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Discussion papers
https://doi.org/10.5194/acp-2019-879
© Author(s) 2019. This work is distributed under
the Creative Commons Attribution 4.0 License.
https://doi.org/10.5194/acp-2019-879
© Author(s) 2019. This work is distributed under
the Creative Commons Attribution 4.0 License.

Submitted as: research article 12 Nov 2019

Submitted as: research article | 12 Nov 2019

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This discussion paper is a preprint. It is a manuscript under review for the journal Atmospheric Chemistry and Physics (ACP).

Inverse modeling of SO2 and NOx emissions over China using multi-sensor satellite data: 1. formulation and sensitivity analysis

Yi Wang1, Jun Wang1,2, Xiaoguang Xu2,3, Daven K. Henze4, and Zhen Qu4 Yi Wang et al.
  • 1Interdisciplinary Graduate Program in Informatics, The University of Iowa, Iowa City, IA 52242, USA
  • 2Department of Chemical and Biochemical Engineering, and Center for Global & Regional Environmental Research, The University of Iowa, Iowa City, IA 52242, USA
  • 3Joint Center for Earth Systems Technology and Department of Physics, University of Maryland Baltimore County, Baltimore, Maryland, 21250, USA
  • 4Department of Mechanical Engineering, University of Colorado Boulder, Boulder, CO 80309, USA

Abstract. SO2 and NO2 observations from the Ozone Mapping and Profiler Suite (OMPS) sensor are used for the first time in conjunction with GEOS-Chem adjoint model to optimize both SO2 and NOx emission estimates over China for October 2013. OMPS SO2 and NO2 observations are first assimilated separately to optimize emissions of SO2 and NOx, respectively. Posterior emissions, compared to the prior, yield improvements in simulating columnar SO2 and NO2, in comparison to measurements from OMI and OMPS. The posterior SO2 and NOx emissions from separate inversions are 748 Gg S and 672 Gg N, which are 36 % and 6 % smaller than prior MIX emissions, respectively. In spite of the large reduction of SO2 emissions over the North China Plain, the simulated sulfate-nitrate-ammonium Aerosol Optical Depth (AOD) only decrease slightly, which can be attributed to (a) nitrate rather than sulfate as the dominant contributor to AOD and (b) replacement of ammonium sulfate with ammonium nitrate as SO2 emissions are reduced. Both data quality control and the weight given to SO2 relative to NO2 observations can affect the spatial distributions of the joint inversion results. When the latter is properly balanced, the posterior emissions from assimilating OMPS SO2 and NO2 jointly yield a difference of −3 % to 15 % with respect to the separate assimilations for total anthropogenic SO2 emissions and ± 2 % for total anthropogenic NOx emissions; but the differences can be up to 100 % for SO2 and 40 % for NO2 in some grid cells. Improvements on SO2 and NO2 simulations evaluated with OMPS and OMI measurements from the joint inversions are overall consistent with those from separate inversions. Moreover, the joint assimilations save ~ 50 % of the computational time than assimilating SO2 and NO2 separately when computational resources are limited to run one inversion at a time sequentially. The sensitivity analysis shows that a perturbation of NH3 to 50 % (20 %) of the prior emission inventory: (a) has negligible impact on the separate SO2 inversion, but can lead to decrease of posterior SO2 emissions over China by −2.4 % (−7.0 %) in total and up to −9.0 % (−27.7 %) in some grid cells in the joint inversion with NO2; (b) yield posterior NOx emissions over China decrease by −0.7 % (−2.8 %) for the separate NO2 inversion and by −2.7 % (−5.3 %) in total and up to −15.2 % (−29.4 %) in some grid cells for the joint inversion. The large reduction of SO2 between 2010 and 2013, however, only leads to ~ 10 % decrease of aerosol optical depth regionally; reducing surface aerosol concentration requires the reduction of emissions of NH3 as well.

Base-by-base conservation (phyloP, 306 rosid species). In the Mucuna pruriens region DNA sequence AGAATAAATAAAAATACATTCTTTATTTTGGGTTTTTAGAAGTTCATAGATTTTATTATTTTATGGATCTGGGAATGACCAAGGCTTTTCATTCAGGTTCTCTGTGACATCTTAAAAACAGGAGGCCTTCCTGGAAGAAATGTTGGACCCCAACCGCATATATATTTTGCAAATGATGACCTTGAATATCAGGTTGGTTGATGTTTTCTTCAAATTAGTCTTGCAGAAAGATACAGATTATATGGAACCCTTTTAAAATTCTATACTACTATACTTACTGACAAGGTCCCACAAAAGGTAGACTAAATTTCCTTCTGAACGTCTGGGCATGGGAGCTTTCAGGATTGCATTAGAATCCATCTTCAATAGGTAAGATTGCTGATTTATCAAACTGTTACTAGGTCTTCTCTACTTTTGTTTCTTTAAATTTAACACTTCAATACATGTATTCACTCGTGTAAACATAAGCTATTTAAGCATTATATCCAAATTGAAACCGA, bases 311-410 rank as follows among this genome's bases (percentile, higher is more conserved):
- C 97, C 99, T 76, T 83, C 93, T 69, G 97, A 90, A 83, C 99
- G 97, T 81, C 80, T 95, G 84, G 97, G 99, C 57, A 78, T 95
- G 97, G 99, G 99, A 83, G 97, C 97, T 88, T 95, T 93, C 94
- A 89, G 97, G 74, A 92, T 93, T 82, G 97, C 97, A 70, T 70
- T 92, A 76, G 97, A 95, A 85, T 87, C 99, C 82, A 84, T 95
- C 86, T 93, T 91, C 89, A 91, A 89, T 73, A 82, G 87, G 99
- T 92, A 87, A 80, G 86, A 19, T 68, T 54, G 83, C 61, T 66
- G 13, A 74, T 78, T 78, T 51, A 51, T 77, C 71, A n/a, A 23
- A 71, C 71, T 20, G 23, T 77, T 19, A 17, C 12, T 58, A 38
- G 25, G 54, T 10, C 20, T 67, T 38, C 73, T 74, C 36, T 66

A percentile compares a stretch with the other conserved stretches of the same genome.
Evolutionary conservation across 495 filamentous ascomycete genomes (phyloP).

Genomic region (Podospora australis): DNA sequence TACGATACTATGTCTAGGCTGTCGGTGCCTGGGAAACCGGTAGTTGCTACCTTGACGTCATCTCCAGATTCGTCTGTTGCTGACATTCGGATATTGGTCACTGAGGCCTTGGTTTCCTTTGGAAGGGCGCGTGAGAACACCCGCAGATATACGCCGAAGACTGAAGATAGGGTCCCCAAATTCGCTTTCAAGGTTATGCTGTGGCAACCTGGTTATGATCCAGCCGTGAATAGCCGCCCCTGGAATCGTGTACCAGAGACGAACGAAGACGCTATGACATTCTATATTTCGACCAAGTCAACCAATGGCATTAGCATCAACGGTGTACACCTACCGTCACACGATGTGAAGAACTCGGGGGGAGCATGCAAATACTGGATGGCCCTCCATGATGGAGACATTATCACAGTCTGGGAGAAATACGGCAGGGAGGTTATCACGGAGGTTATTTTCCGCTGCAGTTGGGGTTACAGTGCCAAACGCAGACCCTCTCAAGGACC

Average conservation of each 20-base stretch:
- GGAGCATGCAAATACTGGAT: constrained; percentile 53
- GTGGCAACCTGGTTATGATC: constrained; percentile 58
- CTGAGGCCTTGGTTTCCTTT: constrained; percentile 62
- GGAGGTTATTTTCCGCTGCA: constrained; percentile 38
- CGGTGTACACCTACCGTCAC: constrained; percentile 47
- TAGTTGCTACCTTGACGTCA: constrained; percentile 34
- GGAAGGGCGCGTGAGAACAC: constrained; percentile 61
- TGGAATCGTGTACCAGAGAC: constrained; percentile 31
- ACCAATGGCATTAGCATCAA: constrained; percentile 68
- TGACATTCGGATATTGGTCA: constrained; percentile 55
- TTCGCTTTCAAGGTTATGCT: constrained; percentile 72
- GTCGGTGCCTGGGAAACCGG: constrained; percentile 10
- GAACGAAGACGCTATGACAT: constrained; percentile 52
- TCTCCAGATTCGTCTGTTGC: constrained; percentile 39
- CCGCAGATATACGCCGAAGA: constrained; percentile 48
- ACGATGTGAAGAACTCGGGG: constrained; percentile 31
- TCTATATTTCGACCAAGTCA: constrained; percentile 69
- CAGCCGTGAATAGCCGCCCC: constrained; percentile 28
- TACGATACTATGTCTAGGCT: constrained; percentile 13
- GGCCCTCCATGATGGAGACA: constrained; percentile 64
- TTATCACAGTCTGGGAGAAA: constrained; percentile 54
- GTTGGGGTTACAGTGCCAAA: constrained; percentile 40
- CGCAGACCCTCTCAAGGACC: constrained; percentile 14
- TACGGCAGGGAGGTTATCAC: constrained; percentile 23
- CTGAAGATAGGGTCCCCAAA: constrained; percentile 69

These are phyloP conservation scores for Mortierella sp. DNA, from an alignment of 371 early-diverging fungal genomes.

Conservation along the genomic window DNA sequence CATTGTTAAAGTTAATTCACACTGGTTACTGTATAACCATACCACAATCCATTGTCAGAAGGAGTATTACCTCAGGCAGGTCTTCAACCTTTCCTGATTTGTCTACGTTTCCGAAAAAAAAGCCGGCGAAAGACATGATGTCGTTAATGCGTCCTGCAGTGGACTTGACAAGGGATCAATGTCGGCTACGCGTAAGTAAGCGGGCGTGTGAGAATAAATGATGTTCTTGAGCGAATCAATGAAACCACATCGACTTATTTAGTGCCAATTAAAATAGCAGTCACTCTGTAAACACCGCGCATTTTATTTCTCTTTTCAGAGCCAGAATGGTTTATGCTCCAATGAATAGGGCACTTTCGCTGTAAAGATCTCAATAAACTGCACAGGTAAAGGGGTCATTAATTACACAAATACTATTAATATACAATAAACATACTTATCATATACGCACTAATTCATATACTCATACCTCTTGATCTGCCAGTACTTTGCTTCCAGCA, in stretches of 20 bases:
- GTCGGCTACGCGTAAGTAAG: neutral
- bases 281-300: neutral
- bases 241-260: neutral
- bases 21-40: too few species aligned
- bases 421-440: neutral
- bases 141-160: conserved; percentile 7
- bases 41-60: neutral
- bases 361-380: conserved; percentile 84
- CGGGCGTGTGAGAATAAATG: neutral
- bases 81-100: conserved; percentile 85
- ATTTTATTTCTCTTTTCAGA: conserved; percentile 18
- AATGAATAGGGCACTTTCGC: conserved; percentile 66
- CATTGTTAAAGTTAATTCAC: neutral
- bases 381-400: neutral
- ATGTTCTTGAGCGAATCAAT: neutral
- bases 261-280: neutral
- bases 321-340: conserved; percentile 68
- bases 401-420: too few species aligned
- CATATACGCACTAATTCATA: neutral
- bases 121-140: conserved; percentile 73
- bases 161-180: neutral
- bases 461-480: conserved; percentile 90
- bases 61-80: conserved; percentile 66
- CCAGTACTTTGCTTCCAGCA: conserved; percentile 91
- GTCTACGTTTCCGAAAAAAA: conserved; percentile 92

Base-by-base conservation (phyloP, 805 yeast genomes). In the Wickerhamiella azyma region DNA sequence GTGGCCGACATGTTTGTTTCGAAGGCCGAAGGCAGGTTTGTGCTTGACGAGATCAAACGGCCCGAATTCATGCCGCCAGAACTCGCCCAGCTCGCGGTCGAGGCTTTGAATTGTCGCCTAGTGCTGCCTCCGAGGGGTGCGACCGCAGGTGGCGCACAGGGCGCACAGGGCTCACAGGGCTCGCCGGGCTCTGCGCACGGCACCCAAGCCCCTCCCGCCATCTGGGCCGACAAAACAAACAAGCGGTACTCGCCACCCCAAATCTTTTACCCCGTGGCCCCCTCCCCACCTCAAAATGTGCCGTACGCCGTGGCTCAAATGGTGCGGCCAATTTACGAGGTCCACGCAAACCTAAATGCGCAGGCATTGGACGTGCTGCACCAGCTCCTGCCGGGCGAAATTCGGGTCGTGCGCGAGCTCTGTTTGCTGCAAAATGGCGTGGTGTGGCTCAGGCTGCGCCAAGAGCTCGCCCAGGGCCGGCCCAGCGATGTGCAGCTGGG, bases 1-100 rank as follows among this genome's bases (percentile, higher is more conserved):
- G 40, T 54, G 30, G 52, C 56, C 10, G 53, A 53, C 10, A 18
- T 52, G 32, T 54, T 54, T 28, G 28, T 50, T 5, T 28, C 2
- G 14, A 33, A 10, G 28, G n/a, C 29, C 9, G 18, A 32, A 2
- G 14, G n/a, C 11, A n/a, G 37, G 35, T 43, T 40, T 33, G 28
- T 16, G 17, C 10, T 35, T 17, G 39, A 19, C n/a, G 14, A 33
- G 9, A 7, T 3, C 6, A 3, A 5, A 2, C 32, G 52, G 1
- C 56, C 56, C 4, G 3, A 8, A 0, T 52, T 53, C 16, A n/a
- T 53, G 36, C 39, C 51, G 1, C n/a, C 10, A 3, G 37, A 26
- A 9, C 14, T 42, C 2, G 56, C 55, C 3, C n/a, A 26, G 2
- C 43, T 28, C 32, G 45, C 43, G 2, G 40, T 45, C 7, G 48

Yi Wang et al.
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Short summary
Formulation f using OMPS satellite observation to inverse SO2 and NO2 emissions is presented through GEOS-Chem adjoint modeling framework. The work is illustrated over China region. The robustness of the results is studied through separate and joint inversions of SO2 and NO2 and consideration of NH3 uncertainty. Independent validation is performed with OMI SO2 and NO2 data. It shown that simultaneous inversion of NO2 and SO2 from OMPS provides an effective way to rapidly update emissions.
Formulation f using OMPS satellite observation to inverse SO2 and NO2 emissions is presented...
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